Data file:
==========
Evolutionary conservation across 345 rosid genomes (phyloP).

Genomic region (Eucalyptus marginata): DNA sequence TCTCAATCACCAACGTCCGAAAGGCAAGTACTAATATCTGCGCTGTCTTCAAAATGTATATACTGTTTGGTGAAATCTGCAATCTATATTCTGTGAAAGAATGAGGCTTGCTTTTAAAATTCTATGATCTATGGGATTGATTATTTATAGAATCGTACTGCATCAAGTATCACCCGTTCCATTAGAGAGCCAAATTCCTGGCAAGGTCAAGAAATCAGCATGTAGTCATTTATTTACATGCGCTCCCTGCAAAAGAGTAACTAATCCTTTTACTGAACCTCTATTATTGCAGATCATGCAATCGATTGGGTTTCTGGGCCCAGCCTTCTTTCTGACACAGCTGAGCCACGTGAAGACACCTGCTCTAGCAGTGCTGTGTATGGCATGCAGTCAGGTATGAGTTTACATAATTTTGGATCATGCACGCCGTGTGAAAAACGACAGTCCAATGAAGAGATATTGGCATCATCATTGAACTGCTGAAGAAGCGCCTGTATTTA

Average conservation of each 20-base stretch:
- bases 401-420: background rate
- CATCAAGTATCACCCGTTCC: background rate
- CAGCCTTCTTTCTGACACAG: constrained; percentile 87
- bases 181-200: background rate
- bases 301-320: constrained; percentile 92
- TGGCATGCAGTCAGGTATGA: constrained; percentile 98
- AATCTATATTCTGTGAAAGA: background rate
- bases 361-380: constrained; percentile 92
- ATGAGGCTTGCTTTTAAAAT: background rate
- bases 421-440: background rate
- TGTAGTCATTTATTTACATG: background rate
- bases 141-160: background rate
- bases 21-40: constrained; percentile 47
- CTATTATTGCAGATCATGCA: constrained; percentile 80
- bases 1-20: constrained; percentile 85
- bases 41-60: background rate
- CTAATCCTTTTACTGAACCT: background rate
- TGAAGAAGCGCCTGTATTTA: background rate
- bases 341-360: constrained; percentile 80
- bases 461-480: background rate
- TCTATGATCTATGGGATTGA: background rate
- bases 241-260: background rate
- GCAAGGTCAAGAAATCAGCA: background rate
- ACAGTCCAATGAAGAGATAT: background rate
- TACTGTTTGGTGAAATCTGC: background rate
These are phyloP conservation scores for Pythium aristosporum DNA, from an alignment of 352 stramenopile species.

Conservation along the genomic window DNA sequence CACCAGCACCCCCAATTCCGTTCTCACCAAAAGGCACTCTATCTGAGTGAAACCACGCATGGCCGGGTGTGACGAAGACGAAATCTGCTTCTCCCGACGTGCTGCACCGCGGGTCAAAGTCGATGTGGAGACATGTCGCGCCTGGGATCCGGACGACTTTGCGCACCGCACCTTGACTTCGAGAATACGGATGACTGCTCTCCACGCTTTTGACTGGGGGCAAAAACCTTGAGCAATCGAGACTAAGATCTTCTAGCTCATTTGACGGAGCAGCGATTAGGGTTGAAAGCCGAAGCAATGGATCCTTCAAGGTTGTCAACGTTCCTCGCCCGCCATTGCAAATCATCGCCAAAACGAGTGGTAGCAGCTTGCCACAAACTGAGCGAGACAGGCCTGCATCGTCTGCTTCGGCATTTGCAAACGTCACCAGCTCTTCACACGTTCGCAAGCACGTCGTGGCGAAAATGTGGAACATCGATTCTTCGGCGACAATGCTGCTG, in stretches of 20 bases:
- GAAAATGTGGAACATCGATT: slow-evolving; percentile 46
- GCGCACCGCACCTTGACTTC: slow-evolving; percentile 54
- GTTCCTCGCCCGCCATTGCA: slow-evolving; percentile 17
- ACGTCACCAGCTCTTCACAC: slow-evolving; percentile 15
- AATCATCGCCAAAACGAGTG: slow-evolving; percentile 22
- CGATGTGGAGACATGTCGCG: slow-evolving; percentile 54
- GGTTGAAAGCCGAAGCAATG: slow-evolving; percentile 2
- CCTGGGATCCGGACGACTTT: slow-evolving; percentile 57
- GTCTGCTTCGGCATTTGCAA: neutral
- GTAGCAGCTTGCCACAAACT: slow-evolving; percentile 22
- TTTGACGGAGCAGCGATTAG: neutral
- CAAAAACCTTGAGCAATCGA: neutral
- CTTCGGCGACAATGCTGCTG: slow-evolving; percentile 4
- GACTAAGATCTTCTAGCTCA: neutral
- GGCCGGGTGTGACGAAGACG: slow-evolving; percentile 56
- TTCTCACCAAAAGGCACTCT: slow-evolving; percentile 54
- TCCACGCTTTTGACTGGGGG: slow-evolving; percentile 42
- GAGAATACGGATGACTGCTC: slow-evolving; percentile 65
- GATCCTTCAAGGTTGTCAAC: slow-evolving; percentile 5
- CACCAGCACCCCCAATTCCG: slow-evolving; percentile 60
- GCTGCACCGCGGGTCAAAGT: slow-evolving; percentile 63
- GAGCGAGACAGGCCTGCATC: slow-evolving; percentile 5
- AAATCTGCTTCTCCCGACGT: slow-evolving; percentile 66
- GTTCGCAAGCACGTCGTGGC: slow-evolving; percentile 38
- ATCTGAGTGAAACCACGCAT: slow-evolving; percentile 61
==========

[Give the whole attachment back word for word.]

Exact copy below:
Evolutionary conservation across 345 rosid genomes (phyloP).

Genomic region (Eucalyptus marginata): DNA sequence TCTCAATCACCAACGTCCGAAAGGCAAGTACTAATATCTGCGCTGTCTTCAAAATGTATATACTGTTTGGTGAAATCTGCAATCTATATTCTGTGAAAGAATGAGGCTTGCTTTTAAAATTCTATGATCTATGGGATTGATTATTTATAGAATCGTACTGCATCAAGTATCACCCGTTCCATTAGAGAGCCAAATTCCTGGCAAGGTCAAGAAATCAGCATGTAGTCATTTATTTACATGCGCTCCCTGCAAAAGAGTAACTAATCCTTTTACTGAACCTCTATTATTGCAGATCATGCAATCGATTGGGTTTCTGGGCCCAGCCTTCTTTCTGACACAGCTGAGCCACGTGAAGACACCTGCTCTAGCAGTGCTGTGTATGGCATGCAGTCAGGTATGAGTTTACATAATTTTGGATCATGCACGCCGTGTGAAAAACGACAGTCCAATGAAGAGATATTGGCATCATCATTGAACTGCTGAAGAAGCGCCTGTATTTA

Average conservation of each 20-base stretch:
- bases 401-420: background rate
- CATCAAGTATCACCCGTTCC: background rate
- CAGCCTTCTTTCTGACACAG: constrained; percentile 87
- bases 181-200: background rate
- bases 301-320: constrained; percentile 92
- TGGCATGCAGTCAGGTATGA: constrained; percentile 98
- AATCTATATTCTGTGAAAGA: background rate
- bases 361-380: constrained; percentile 92
- ATGAGGCTTGCTTTTAAAAT: background rate
- bases 421-440: background rate
- TGTAGTCATTTATTTACATG: background rate
- bases 141-160: background rate
- bases 21-40: constrained; percentile 47
- CTATTATTGCAGATCATGCA: constrained; percentile 80
- bases 1-20: constrained; percentile 85
- bases 41-60: background rate
- CTAATCCTTTTACTGAACCT: background rate
- TGAAGAAGCGCCTGTATTTA: background rate
- bases 341-360: constrained; percentile 80
- bases 461-480: background rate
- TCTATGATCTATGGGATTGA: background rate
- bases 241-260: background rate
- GCAAGGTCAAGAAATCAGCA: background rate
- ACAGTCCAATGAAGAGATAT: background rate
- TACTGTTTGGTGAAATCTGC: background rate
These are phyloP conservation scores for Pythium aristosporum DNA, from an alignment of 352 stramenopile species.

Conservation along the genomic window DNA sequence CACCAGCACCCCCAATTCCGTTCTCACCAAAAGGCACTCTATCTGAGTGAAACCACGCATGGCCGGGTGTGACGAAGACGAAATCTGCTTCTCCCGACGTGCTGCACCGCGGGTCAAAGTCGATGTGGAGACATGTCGCGCCTGGGATCCGGACGACTTTGCGCACCGCACCTTGACTTCGAGAATACGGATGACTGCTCTCCACGCTTTTGACTGGGGGCAAAAACCTTGAGCAATCGAGACTAAGATCTTCTAGCTCATTTGACGGAGCAGCGATTAGGGTTGAAAGCCGAAGCAATGGATCCTTCAAGGTTGTCAACGTTCCTCGCCCGCCATTGCAAATCATCGCCAAAACGAGTGGTAGCAGCTTGCCACAAACTGAGCGAGACAGGCCTGCATCGTCTGCTTCGGCATTTGCAAACGTCACCAGCTCTTCACACGTTCGCAAGCACGTCGTGGCGAAAATGTGGAACATCGATTCTTCGGCGACAATGCTGCTG, in stretches of 20 bases:
- GAAAATGTGGAACATCGATT: slow-evolving; percentile 46
- GCGCACCGCACCTTGACTTC: slow-evolving; percentile 54
- GTTCCTCGCCCGCCATTGCA: slow-evolving; percentile 17
- ACGTCACCAGCTCTTCACAC: slow-evolving; percentile 15
- AATCATCGCCAAAACGAGTG: slow-evolving; percentile 22
- CGATGTGGAGACATGTCGCG: slow-evolving; percentile 54
- GGTTGAAAGCCGAAGCAATG: slow-evolving; percentile 2
- CCTGGGATCCGGACGACTTT: slow-evolving; percentile 57
- GTCTGCTTCGGCATTTGCAA: neutral
- GTAGCAGCTTGCCACAAACT: slow-evolving; percentile 22
- TTTGACGGAGCAGCGATTAG: neutral
- CAAAAACCTTGAGCAATCGA: neutral
- CTTCGGCGACAATGCTGCTG: slow-evolving; percentile 4
- GACTAAGATCTTCTAGCTCA: neutral
- GGCCGGGTGTGACGAAGACG: slow-evolving; percentile 56
- TTCTCACCAAAAGGCACTCT: slow-evolving; percentile 54
- TCCACGCTTTTGACTGGGGG: slow-evolving; percentile 42
- GAGAATACGGATGACTGCTC: slow-evolving; percentile 65
- GATCCTTCAAGGTTGTCAAC: slow-evolving; percentile 5
- CACCAGCACCCCCAATTCCG: slow-evolving; percentile 60
- GCTGCACCGCGGGTCAAAGT: slow-evolving; percentile 63
- GAGCGAGACAGGCCTGCATC: slow-evolving; percentile 5
- AAATCTGCTTCTCCCGACGT: slow-evolving; percentile 66
- GTTCGCAAGCACGTCGTGGC: slow-evolving; percentile 38
- ATCTGAGTGAAACCACGCAT: slow-evolving; percentile 61